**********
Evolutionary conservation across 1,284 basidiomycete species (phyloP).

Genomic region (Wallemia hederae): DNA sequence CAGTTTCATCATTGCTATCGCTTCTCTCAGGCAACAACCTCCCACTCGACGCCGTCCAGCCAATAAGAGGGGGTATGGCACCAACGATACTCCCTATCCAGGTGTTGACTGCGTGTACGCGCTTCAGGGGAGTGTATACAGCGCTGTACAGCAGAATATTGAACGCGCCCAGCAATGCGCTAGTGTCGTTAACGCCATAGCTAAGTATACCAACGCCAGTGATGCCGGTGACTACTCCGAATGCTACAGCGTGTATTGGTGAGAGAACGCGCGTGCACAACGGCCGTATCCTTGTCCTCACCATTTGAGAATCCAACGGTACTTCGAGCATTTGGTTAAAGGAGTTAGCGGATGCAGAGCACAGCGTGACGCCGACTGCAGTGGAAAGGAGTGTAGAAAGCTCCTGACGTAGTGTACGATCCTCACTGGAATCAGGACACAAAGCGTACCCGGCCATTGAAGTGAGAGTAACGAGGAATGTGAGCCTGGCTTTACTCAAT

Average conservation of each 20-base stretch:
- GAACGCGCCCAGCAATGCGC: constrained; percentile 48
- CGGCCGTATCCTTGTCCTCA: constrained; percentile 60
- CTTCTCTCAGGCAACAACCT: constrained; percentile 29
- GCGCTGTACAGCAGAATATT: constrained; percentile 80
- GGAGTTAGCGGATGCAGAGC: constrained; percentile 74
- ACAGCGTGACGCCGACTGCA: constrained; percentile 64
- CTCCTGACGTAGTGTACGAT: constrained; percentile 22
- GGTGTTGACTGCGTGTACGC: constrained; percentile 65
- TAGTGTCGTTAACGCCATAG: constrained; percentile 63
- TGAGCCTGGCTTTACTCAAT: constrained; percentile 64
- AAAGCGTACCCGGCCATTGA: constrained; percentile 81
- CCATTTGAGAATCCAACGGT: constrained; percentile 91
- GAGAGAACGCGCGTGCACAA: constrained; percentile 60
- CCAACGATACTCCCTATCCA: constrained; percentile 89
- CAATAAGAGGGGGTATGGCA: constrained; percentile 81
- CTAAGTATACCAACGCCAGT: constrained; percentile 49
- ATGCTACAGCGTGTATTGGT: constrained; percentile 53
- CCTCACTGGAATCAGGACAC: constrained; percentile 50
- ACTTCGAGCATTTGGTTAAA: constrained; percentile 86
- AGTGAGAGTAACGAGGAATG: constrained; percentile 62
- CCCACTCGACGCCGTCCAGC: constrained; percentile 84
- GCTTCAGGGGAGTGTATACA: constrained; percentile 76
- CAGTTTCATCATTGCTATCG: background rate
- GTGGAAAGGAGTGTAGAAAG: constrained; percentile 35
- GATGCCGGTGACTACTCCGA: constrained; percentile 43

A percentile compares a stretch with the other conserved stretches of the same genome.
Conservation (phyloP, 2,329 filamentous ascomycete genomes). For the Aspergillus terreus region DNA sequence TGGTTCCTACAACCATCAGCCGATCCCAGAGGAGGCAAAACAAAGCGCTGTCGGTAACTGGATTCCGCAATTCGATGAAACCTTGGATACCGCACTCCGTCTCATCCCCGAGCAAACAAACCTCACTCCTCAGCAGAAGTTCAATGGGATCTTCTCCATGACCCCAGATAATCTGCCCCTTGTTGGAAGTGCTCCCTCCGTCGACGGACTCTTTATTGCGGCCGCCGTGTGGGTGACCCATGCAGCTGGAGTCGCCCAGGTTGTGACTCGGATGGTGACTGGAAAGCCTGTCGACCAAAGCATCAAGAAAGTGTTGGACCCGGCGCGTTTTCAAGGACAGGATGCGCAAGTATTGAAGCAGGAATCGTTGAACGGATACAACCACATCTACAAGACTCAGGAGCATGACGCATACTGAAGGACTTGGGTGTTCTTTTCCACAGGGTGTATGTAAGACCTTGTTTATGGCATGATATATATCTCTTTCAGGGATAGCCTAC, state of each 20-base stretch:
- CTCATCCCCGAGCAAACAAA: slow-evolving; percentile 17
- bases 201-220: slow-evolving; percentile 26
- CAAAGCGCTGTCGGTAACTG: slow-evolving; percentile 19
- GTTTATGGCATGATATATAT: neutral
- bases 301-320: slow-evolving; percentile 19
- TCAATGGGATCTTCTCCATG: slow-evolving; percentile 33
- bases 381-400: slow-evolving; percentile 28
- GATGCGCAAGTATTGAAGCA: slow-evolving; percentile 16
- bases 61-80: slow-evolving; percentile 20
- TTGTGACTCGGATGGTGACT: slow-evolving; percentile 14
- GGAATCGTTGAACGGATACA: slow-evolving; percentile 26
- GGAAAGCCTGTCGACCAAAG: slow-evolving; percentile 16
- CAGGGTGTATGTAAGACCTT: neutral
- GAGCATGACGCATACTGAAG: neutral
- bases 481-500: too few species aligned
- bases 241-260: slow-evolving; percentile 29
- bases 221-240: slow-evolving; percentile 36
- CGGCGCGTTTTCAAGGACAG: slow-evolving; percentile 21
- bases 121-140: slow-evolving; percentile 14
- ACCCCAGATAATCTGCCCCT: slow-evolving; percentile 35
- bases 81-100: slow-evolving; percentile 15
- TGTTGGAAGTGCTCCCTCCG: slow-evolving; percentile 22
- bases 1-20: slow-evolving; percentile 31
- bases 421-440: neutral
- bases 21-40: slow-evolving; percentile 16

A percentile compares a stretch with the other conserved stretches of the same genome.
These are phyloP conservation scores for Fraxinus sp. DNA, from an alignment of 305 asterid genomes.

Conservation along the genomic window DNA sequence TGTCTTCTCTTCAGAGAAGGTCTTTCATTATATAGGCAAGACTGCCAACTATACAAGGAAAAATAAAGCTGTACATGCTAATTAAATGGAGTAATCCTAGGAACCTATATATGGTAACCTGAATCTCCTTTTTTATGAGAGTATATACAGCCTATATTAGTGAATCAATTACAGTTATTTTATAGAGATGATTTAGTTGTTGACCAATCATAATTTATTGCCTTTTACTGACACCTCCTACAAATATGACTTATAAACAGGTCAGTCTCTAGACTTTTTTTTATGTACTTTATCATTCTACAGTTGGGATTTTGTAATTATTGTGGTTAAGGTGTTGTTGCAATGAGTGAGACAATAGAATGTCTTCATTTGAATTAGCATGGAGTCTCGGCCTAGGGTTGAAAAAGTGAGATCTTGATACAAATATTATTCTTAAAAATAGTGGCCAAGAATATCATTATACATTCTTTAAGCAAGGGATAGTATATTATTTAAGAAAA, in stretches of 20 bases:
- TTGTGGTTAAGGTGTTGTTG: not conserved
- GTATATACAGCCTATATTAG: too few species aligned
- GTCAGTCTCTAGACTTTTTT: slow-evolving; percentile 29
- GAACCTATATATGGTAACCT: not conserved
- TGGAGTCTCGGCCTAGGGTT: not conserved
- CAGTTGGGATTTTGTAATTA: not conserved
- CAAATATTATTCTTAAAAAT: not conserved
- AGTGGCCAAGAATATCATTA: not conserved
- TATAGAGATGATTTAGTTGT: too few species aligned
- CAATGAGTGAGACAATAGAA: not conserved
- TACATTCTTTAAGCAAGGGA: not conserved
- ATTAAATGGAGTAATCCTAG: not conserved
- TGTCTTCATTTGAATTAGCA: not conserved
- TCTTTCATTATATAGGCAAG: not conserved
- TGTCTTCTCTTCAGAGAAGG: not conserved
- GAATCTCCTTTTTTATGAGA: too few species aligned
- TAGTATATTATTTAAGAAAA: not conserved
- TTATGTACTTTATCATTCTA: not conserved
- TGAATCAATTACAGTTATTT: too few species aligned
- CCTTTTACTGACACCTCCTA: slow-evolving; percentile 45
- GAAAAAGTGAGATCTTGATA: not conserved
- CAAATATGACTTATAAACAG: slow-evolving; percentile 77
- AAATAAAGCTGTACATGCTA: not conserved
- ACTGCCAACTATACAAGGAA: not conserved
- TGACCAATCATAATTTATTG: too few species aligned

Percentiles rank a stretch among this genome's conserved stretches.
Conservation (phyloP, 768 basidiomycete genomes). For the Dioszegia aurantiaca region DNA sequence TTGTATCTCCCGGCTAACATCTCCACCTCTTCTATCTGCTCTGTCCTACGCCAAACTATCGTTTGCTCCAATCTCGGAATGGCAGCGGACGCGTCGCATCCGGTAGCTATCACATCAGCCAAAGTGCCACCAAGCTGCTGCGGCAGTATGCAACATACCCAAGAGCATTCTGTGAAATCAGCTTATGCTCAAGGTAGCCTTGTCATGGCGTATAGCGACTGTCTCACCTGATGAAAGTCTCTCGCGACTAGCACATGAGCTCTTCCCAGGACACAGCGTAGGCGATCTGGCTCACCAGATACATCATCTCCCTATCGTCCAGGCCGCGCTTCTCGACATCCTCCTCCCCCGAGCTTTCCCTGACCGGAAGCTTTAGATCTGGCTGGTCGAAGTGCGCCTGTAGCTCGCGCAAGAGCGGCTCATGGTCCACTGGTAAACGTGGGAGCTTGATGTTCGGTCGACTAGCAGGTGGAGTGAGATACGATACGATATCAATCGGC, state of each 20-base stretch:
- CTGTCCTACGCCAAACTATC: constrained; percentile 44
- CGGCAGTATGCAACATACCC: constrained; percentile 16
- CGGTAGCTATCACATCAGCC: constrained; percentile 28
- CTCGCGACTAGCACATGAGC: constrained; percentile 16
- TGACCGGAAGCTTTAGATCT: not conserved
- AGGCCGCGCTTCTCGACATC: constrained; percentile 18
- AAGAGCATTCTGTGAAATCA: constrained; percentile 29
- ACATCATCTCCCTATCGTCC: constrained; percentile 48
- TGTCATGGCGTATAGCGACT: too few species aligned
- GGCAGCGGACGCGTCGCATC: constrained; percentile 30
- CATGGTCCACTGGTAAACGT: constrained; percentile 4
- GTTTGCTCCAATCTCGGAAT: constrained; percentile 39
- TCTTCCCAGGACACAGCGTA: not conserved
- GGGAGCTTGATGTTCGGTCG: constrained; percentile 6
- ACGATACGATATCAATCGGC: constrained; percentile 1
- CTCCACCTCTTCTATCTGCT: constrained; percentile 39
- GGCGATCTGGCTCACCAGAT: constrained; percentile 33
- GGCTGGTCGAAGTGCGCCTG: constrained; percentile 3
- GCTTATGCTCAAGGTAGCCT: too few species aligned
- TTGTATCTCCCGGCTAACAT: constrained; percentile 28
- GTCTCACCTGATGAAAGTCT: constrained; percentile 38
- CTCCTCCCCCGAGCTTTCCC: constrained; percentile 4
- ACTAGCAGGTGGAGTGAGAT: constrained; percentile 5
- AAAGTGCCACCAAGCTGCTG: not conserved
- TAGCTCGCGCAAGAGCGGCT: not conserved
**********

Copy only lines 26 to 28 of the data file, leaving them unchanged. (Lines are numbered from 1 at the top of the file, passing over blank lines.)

- CAGTTTCATCATTGCTATCG: background rate
- GTGGAAAGGAGTGTAGAAAG: constrained; percentile 35
- GATGCCGGTGACTACTCCGA: constrained; percentile 43